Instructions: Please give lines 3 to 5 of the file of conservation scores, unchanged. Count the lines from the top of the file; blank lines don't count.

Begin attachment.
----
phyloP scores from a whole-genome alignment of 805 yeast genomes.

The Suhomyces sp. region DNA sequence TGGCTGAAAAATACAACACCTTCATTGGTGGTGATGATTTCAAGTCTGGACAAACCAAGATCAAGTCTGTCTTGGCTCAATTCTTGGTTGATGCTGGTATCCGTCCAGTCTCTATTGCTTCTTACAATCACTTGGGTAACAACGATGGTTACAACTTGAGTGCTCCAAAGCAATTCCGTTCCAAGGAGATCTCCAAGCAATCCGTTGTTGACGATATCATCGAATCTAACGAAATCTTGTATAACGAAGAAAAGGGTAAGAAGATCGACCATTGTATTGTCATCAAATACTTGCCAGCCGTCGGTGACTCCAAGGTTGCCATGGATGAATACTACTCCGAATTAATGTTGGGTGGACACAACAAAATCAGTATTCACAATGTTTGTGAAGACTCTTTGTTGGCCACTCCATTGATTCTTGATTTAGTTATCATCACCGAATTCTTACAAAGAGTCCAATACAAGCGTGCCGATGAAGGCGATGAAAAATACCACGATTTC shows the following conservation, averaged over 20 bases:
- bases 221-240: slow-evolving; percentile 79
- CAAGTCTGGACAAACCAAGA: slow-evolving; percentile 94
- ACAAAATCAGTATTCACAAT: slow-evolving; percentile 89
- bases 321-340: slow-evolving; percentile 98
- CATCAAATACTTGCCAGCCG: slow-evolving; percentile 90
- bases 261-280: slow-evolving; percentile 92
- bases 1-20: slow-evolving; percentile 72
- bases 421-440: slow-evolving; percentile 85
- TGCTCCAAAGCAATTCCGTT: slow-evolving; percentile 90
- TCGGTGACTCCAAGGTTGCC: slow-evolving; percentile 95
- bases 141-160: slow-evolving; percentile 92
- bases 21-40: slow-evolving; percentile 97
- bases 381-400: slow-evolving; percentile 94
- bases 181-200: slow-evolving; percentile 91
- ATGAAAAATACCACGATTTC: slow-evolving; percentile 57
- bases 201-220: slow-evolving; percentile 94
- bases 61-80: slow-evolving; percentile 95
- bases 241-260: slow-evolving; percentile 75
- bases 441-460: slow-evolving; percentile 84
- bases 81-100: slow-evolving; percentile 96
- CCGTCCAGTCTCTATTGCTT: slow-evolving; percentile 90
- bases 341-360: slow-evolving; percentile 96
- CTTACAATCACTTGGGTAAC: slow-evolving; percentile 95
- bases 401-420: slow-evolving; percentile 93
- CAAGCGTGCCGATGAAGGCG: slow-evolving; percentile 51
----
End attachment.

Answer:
- bases 221-240: slow-evolving; percentile 79
- CAAGTCTGGACAAACCAAGA: slow-evolving; percentile 94
- ACAAAATCAGTATTCACAAT: slow-evolving; percentile 89